Guest post by Norman Mogil
With the release of Canadian banks’ second-quarter results, investors are beginning to measure the impact of the oil price collapse on the domestic financial industry. Widespread are the write-downs and other provisions the banks are taking in response to the weak credit quality of many clients in the oil patch. This blog looks at this issue and its implications for future bank stock performance.
On the whole, the Canadian banks turned in a profitable second quarter, although, in some instances, profits declined (e.g. Scotiabank and BMO Montreal). The banking sector continues to show decent results in its retail and consumer loan divisions. Also, their mortgage portfolio remains healthy, supported, to a great measure, by good loan-to-value measures and mortgage insurance. Finally, the banks’ capital ratios meet international standards as the they continue to improve in this area. Where the banks face the biggest challenge is with their loans to the energy and commodity sectors in Canada and the United States.
Provisions for Loan Losses (PCL). Chart 1 measures the loan losses for the major Canadian banks regarding a percentage of the average loans outstanding. PCLs represent loans that have been written down for non-performance. There has been a dramatic increase since 2015 Q4 results as the slump in the oil prices take its toll.
Gross Impairment of Loans (GILs). Another way to look at the impact of the oil sector is to examine the increase in GILs. GILs are loans that are non-performing loans that a bank will have to either write off or sell at a discount to a debt collector who will likely seize the collateral. Either way, bank profits will be negatively impacted. Chart 2 graphs the substantial increase over the past 12 months in GILs, especially Canada’s largest domestic bank, RBC.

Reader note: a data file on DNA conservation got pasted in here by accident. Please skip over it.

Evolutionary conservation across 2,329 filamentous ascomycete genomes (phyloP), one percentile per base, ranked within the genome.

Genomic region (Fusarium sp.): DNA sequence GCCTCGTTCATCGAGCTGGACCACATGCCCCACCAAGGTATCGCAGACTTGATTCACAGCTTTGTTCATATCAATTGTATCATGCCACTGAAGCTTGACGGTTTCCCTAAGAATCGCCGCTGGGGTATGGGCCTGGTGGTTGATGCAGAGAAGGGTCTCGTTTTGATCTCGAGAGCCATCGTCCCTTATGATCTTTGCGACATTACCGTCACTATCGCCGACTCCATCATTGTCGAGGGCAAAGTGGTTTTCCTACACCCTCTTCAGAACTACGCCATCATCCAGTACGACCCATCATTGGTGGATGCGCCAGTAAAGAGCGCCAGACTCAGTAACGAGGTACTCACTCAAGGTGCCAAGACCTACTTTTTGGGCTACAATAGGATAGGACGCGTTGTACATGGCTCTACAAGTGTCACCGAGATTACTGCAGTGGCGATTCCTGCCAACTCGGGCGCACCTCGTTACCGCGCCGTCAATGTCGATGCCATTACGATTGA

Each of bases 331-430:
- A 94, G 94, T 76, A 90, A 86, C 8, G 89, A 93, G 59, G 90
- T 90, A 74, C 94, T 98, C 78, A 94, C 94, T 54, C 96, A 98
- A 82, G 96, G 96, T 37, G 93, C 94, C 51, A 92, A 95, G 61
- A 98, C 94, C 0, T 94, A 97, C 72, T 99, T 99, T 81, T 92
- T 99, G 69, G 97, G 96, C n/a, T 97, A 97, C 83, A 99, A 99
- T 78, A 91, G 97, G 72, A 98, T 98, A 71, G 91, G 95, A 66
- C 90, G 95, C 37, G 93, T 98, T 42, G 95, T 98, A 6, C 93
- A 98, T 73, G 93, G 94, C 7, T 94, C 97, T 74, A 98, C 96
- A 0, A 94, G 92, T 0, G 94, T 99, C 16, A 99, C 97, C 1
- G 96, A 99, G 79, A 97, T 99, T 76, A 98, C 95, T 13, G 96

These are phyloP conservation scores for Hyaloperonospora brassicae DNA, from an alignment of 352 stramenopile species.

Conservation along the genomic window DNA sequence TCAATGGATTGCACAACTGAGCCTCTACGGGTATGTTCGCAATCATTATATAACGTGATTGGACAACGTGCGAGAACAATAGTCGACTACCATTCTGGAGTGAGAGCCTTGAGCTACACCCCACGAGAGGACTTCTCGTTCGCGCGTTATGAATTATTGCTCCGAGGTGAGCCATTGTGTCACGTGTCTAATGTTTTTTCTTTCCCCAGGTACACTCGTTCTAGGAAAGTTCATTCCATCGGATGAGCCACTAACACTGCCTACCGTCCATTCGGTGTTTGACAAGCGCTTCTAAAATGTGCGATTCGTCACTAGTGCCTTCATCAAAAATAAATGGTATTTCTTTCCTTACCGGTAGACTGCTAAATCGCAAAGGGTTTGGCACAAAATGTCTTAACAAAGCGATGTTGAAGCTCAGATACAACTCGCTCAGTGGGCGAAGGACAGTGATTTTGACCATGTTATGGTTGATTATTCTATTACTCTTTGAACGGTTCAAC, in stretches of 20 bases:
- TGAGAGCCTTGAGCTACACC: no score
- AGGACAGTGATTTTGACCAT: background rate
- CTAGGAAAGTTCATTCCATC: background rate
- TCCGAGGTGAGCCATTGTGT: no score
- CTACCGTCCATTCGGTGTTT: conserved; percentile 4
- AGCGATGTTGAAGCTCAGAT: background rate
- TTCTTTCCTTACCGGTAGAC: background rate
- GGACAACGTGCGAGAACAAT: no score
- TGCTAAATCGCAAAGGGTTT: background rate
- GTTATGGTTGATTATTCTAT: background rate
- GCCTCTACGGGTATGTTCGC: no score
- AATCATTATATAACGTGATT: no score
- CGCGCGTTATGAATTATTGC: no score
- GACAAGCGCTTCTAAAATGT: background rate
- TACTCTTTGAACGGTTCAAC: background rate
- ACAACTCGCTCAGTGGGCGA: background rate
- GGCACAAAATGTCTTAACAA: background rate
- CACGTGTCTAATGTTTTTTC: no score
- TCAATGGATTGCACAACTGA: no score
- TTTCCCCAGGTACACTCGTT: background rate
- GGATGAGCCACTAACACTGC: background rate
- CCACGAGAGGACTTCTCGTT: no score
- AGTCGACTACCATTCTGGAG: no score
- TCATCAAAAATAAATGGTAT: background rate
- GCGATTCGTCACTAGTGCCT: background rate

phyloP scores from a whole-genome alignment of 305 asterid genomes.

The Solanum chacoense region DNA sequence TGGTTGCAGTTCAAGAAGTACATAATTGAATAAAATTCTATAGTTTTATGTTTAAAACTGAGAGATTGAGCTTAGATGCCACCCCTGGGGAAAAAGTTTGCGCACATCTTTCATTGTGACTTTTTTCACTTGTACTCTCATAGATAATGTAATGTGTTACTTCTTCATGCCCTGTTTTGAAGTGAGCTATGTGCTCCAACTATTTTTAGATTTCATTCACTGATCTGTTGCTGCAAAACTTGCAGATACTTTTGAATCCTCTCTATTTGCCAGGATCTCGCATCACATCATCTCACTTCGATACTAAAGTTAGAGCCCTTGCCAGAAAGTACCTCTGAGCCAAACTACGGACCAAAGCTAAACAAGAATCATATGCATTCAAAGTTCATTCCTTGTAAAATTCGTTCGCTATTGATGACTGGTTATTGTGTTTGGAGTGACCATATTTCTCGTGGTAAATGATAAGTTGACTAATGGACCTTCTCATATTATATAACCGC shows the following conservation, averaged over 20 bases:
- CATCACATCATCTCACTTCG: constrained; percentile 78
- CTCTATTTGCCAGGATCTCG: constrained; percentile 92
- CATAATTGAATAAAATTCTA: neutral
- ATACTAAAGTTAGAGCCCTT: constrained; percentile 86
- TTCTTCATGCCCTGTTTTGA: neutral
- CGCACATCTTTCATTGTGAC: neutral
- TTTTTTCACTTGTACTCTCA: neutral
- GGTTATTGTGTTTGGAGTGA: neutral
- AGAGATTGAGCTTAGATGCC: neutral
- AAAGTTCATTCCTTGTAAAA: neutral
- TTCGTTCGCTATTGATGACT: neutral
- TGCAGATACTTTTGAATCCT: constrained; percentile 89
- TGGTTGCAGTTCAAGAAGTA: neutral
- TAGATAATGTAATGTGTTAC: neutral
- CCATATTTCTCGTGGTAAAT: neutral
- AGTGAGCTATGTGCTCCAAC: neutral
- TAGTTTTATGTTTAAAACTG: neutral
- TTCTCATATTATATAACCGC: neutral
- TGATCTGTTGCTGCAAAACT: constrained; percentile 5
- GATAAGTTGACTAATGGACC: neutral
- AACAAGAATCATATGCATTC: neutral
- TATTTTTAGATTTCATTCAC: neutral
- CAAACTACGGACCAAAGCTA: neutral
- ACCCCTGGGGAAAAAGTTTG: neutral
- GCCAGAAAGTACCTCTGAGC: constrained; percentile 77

Chart 3 demonstrates the combined effects of both PCLs and GILs. RBC attributes the increases in both ratios to the sustained low oil price environment. Furthermore, these ratios could well deteriorate further the longer oil prices remain around these levels.
The banking industry is most exposed to the highest risk segment of the energy sector. Fully 82 percent of RBCs energy sector loans go to exploration, production and drilling activities; loans to the integrated and refining segments remains relatively small. And, geographically, the bank’s exposure is roughly split evenly between Canada and the United States.
Capital Market Revenues (CMRs). CMRs are closely related to the commodity sector performance. The banks generate a significant proportion of total revenues from such activities as M&A, trading in equity and fixed incomes, IPOs, and advisory services, all of which have suffered declines over the past few years (Chart 5). Moreover, this segment of the industry has come under heavy regulatory scrutiny, adding to the cost of operations at a time when revenues are declining. Where CMRs used to generate between 15-20 percent of total bank revenues, this activity now generates about between 11-16 percent, more importantly, the trend has been steadily declining as the industry grapples with a weak investment environment and rising costs.
The Outlook. The Canadian banks continue to perform reasonably well as their core segments—retail and mortgage markets—hold up well. Nevertheless, they face considerable headwinds as Canada contends with weak oil and commodity prices and declining business investment. (https://soberlook.com/2016/06/the-decline-in-canadian-business_5.html). Recent surveys by Statistics Canada point to continued declines in additions to capital stock. The Bank of Canada anticipates that this erosion in business investment will contribute to a lower potential GDP growth and that, in turn, will impact future wage and profit growth—both of which will be felt by the banks going forward.